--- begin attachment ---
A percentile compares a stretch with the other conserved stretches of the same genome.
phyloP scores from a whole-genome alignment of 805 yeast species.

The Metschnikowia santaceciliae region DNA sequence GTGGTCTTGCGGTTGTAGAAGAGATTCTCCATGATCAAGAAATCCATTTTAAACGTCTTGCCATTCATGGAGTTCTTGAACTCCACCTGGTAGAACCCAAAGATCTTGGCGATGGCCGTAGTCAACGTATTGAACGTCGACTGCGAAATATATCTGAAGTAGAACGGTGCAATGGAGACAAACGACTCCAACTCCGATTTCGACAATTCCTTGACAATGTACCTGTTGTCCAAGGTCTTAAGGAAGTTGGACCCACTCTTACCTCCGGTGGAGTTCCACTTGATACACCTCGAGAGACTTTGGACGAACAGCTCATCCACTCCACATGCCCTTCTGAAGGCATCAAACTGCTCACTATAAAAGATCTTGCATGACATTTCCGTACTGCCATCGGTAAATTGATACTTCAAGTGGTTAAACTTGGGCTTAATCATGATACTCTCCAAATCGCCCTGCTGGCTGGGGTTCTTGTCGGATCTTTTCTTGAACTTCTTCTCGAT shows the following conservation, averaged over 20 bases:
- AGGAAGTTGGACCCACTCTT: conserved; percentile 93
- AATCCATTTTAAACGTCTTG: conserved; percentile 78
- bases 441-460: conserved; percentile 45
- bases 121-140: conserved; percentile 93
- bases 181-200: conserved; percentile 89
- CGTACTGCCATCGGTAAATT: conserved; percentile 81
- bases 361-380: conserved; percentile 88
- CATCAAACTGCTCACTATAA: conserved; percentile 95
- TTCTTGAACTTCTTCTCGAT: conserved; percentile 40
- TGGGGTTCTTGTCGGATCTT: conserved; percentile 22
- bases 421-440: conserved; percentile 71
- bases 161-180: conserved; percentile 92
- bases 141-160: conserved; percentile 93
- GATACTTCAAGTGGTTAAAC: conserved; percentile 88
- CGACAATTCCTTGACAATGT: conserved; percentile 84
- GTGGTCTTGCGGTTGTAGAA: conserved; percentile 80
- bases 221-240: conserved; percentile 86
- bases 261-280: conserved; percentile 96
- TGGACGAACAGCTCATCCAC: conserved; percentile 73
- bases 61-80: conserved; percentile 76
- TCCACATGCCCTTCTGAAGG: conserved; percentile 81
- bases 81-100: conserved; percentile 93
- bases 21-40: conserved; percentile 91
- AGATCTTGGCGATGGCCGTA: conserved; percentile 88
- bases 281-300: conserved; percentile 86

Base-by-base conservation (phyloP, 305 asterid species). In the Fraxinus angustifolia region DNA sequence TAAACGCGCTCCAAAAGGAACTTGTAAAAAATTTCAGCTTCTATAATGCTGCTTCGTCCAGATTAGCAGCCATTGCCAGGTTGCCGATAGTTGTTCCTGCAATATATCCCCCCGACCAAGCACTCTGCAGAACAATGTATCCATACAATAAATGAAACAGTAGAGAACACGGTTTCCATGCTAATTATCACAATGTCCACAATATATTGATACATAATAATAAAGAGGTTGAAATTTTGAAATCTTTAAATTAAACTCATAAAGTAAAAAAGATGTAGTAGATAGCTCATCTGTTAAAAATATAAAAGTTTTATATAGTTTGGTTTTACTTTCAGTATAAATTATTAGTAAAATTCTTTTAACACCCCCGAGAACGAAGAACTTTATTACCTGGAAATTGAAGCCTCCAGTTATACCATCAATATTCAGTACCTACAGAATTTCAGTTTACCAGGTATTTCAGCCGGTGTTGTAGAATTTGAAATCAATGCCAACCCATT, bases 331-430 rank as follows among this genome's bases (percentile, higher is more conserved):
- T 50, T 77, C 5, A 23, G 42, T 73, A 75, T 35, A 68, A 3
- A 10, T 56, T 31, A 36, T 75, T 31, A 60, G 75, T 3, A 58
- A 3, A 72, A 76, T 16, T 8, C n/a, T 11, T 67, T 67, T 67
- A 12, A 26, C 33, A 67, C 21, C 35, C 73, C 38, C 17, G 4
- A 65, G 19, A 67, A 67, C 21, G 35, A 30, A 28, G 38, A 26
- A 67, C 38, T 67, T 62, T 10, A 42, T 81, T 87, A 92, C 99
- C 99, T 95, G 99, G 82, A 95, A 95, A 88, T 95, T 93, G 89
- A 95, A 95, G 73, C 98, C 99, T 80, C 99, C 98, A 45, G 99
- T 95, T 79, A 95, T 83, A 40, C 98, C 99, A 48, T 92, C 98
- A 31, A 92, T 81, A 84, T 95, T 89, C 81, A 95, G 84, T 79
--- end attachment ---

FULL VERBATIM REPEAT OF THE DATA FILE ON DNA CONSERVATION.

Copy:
A percentile compares a stretch with the other conserved stretches of the same genome.
phyloP scores from a whole-genome alignment of 805 yeast species.

The Metschnikowia santaceciliae region DNA sequence GTGGTCTTGCGGTTGTAGAAGAGATTCTCCATGATCAAGAAATCCATTTTAAACGTCTTGCCATTCATGGAGTTCTTGAACTCCACCTGGTAGAACCCAAAGATCTTGGCGATGGCCGTAGTCAACGTATTGAACGTCGACTGCGAAATATATCTGAAGTAGAACGGTGCAATGGAGACAAACGACTCCAACTCCGATTTCGACAATTCCTTGACAATGTACCTGTTGTCCAAGGTCTTAAGGAAGTTGGACCCACTCTTACCTCCGGTGGAGTTCCACTTGATACACCTCGAGAGACTTTGGACGAACAGCTCATCCACTCCACATGCCCTTCTGAAGGCATCAAACTGCTCACTATAAAAGATCTTGCATGACATTTCCGTACTGCCATCGGTAAATTGATACTTCAAGTGGTTAAACTTGGGCTTAATCATGATACTCTCCAAATCGCCCTGCTGGCTGGGGTTCTTGTCGGATCTTTTCTTGAACTTCTTCTCGAT shows the following conservation, averaged over 20 bases:
- AGGAAGTTGGACCCACTCTT: conserved; percentile 93
- AATCCATTTTAAACGTCTTG: conserved; percentile 78
- bases 441-460: conserved; percentile 45
- bases 121-140: conserved; percentile 93
- bases 181-200: conserved; percentile 89
- CGTACTGCCATCGGTAAATT: conserved; percentile 81
- bases 361-380: conserved; percentile 88
- CATCAAACTGCTCACTATAA: conserved; percentile 95
- TTCTTGAACTTCTTCTCGAT: conserved; percentile 40
- TGGGGTTCTTGTCGGATCTT: conserved; percentile 22
- bases 421-440: conserved; percentile 71
- bases 161-180: conserved; percentile 92
- bases 141-160: conserved; percentile 93
- GATACTTCAAGTGGTTAAAC: conserved; percentile 88
- CGACAATTCCTTGACAATGT: conserved; percentile 84
- GTGGTCTTGCGGTTGTAGAA: conserved; percentile 80
- bases 221-240: conserved; percentile 86
- bases 261-280: conserved; percentile 96
- TGGACGAACAGCTCATCCAC: conserved; percentile 73
- bases 61-80: conserved; percentile 76
- TCCACATGCCCTTCTGAAGG: conserved; percentile 81
- bases 81-100: conserved; percentile 93
- bases 21-40: conserved; percentile 91
- AGATCTTGGCGATGGCCGTA: conserved; percentile 88
- bases 281-300: conserved; percentile 86

Base-by-base conservation (phyloP, 305 asterid species). In the Fraxinus angustifolia region DNA sequence TAAACGCGCTCCAAAAGGAACTTGTAAAAAATTTCAGCTTCTATAATGCTGCTTCGTCCAGATTAGCAGCCATTGCCAGGTTGCCGATAGTTGTTCCTGCAATATATCCCCCCGACCAAGCACTCTGCAGAACAATGTATCCATACAATAAATGAAACAGTAGAGAACACGGTTTCCATGCTAATTATCACAATGTCCACAATATATTGATACATAATAATAAAGAGGTTGAAATTTTGAAATCTTTAAATTAAACTCATAAAGTAAAAAAGATGTAGTAGATAGCTCATCTGTTAAAAATATAAAAGTTTTATATAGTTTGGTTTTACTTTCAGTATAAATTATTAGTAAAATTCTTTTAACACCCCCGAGAACGAAGAACTTTATTACCTGGAAATTGAAGCCTCCAGTTATACCATCAATATTCAGTACCTACAGAATTTCAGTTTACCAGGTATTTCAGCCGGTGTTGTAGAATTTGAAATCAATGCCAACCCATT, bases 331-430 rank as follows among this genome's bases (percentile, higher is more conserved):
- T 50, T 77, C 5, A 23, G 42, T 73, A 75, T 35, A 68, A 3
- A 10, T 56, T 31, A 36, T 75, T 31, A 60, G 75, T 3, A 58
- A 3, A 72, A 76, T 16, T 8, C n/a, T 11, T 67, T 67, T 67
- A 12, A 26, C 33, A 67, C 21, C 35, C 73, C 38, C 17, G 4
- A 65, G 19, A 67, A 67, C 21, G 35, A 30, A 28, G 38, A 26
- A 67, C 38, T 67, T 62, T 10, A 42, T 81, T 87, A 92, C 99
- C 99, T 95, G 99, G 82, A 95, A 95, A 88, T 95, T 93, G 89
- A 95, A 95, G 73, C 98, C 99, T 80, C 99, C 98, A 45, G 99
- T 95, T 79, A 95, T 83, A 40, C 98, C 99, A 48, T 92, C 98
- A 31, A 92, T 81, A 84, T 95, T 89, C 81, A 95, G 84, T 79